NopeaRide, Kenya’s first EV taxi service, shuts down

By Mark Kawalya

NopeaRide a company that offered Kenya’s first fully electric ride hailing service, is closing its doors. This is because EkoRent, the firm’s parent company, failed to raise additional funding to keep the firm running.

Information from NopeaRide states that EkoRent Oy Africa, the local subsidiary of the Finnish firm, has sought insolvency, leading to a halt in the operations of the fully electric taxi service provider in Kenya. The thrust of the company’s strategy was to offer environmentally friendly mobility options while competing with dominating market players like Uber and Bolt.

“We have taken our fleet of electric vehicles off the road and have notified our staff and corporate clients. We are now working with relevant authorities to ensure that our operations are wound up in accordance with local legislation,” NopeaRide said in a statement.

“We would like to extend our deepest regret to our dedicated team of staff and drivers. We would also like to thank our loyal NopeaRide customers, corporate clients and other partners who have supported NopeaRide’s vision for electric mobility in Africa,” the statement further said.

EkoRent Oy was founded in 2014 by Juha Suojanen to offer transport solutions that relied on electricity and solar energy. This led to the launch of NopeaRide in the Kenyan market in 2018. The firm offered facilities to its drivers, which included a well-established charging network, rider applications, and electric vehicles. However, the driver was expected to arrange for their own financing plan, and the startup had grown from 3 to 70 taxis by the time it closed. The firm had also built a vehicle charging network spread across Nairobi following the acquisition of undisclosed funding in 2019.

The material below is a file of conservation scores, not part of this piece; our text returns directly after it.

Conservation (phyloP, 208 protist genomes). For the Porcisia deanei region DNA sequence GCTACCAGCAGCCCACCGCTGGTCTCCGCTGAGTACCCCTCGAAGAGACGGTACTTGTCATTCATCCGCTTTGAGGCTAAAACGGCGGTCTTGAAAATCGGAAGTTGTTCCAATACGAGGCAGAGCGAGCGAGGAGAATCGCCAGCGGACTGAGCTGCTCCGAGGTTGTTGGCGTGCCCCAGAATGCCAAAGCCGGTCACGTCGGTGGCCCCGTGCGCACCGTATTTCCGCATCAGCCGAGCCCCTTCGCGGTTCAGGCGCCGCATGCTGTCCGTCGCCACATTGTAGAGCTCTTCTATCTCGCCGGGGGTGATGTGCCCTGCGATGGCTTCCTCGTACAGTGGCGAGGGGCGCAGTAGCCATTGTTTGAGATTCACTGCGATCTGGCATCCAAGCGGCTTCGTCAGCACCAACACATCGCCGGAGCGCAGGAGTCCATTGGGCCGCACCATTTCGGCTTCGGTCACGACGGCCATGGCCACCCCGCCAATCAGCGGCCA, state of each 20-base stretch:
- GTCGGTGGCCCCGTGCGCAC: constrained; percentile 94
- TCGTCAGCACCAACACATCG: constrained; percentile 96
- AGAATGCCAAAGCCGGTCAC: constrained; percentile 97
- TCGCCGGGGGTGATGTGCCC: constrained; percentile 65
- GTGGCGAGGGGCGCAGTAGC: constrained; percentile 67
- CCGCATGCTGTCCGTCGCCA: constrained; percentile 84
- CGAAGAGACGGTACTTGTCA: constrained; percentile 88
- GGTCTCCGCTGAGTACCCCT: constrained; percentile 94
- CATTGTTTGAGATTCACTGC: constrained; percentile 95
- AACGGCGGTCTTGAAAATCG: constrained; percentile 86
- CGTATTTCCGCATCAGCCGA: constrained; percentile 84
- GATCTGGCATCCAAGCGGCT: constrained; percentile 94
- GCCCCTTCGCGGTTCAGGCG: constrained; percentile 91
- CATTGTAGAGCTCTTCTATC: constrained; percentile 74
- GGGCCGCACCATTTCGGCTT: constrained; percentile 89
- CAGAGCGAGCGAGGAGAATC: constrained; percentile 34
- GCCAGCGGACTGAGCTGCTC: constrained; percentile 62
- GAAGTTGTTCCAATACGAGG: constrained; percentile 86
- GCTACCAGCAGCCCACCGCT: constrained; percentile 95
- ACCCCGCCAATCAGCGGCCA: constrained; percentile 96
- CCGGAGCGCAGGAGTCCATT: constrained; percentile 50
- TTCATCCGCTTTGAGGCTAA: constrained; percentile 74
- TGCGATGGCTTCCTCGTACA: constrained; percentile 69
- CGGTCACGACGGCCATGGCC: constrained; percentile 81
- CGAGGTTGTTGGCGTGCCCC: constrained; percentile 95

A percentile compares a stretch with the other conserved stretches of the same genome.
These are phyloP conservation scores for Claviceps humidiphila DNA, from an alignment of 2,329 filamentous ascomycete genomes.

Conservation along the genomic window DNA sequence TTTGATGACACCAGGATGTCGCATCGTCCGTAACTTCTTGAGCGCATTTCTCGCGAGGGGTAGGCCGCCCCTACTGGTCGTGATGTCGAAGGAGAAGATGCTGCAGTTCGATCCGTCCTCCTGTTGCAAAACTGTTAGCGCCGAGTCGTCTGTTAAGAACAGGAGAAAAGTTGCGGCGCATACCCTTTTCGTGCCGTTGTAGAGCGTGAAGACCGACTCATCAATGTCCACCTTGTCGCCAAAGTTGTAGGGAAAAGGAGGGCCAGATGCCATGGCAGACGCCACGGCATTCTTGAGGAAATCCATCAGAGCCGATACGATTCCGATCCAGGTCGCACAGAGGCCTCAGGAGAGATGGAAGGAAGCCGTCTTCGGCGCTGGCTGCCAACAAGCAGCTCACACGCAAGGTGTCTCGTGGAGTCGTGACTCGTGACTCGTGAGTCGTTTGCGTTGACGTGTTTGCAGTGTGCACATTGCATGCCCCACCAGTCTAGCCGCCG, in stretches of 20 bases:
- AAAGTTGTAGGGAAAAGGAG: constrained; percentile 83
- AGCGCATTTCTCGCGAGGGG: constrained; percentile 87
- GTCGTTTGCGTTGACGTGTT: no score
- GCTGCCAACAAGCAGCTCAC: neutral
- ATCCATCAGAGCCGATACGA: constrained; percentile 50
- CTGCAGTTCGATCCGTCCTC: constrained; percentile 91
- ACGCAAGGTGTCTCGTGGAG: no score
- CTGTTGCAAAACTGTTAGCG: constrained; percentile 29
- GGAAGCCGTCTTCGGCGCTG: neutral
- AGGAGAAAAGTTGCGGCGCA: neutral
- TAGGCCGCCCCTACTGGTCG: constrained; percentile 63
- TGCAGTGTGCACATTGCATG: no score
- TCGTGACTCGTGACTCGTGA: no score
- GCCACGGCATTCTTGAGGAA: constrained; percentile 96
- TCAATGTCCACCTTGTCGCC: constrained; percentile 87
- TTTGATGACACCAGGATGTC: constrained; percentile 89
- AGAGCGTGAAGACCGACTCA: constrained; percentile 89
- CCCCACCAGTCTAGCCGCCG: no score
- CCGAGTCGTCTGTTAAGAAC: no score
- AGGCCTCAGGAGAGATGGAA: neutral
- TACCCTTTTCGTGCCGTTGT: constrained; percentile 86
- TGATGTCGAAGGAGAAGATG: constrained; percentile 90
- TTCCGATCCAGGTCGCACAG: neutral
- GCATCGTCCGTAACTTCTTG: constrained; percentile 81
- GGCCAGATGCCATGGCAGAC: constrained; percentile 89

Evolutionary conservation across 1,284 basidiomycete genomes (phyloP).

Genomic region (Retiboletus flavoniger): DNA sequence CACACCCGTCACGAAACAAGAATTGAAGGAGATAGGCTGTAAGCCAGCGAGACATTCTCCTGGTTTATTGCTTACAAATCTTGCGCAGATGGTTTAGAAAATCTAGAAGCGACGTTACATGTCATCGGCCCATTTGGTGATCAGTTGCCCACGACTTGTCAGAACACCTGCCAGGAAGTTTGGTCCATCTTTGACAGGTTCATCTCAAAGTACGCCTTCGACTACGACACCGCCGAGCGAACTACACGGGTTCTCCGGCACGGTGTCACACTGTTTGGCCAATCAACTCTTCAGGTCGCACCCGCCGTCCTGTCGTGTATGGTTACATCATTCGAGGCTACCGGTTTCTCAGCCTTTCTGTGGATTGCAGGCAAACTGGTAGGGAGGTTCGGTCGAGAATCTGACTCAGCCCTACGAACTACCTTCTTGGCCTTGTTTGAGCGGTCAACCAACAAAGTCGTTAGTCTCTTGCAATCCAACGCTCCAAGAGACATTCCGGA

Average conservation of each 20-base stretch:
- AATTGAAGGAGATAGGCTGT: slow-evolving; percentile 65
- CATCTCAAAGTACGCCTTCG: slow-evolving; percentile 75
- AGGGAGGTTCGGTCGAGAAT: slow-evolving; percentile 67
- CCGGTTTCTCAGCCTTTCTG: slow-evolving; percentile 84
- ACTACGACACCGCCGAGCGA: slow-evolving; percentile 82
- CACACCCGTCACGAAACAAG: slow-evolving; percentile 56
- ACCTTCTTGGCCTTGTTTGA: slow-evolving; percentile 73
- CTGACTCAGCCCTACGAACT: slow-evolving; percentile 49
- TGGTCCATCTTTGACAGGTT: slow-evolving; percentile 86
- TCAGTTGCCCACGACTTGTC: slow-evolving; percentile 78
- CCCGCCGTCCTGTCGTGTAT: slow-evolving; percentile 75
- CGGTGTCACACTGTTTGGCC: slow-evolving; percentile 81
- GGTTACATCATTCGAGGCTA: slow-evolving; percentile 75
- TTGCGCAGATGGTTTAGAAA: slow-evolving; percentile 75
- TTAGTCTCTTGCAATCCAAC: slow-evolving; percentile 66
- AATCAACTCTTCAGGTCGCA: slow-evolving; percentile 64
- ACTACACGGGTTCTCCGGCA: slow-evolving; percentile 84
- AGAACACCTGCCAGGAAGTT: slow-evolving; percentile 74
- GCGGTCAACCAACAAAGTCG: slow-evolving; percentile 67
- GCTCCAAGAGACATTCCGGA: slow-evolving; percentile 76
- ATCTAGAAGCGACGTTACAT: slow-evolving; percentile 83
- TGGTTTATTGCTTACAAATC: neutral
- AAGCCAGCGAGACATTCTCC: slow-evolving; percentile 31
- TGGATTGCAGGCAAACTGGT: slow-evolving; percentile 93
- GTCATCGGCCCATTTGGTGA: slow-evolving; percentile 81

In 2022, NopeaRide received €200,000 in funding, which was a fraction of what the firm was raising from a financing facility for clean energy for early-stage startups in East and Southern Africa. The funding was in the hope that the firm would develop more solar charging hubs around Nairobi and spread out its service radius in anticipation of growth.  

The startup had stated that it was poised for recovery this year after taking a hit from the COVID pandemic, which impacted the number of rides people requested using its platform.

“In the first half of 2022, our traffic numbers grew to about the same level as before COVID-19.” We also started to put more effort into the corporate segment as employees were returning to the office and we managed to sign contracts with a few big international companies. it said.

The insolvency of Ekorent Oy Africa curtailed the firm’s ability to secure more funding to expand the business and keep it running.

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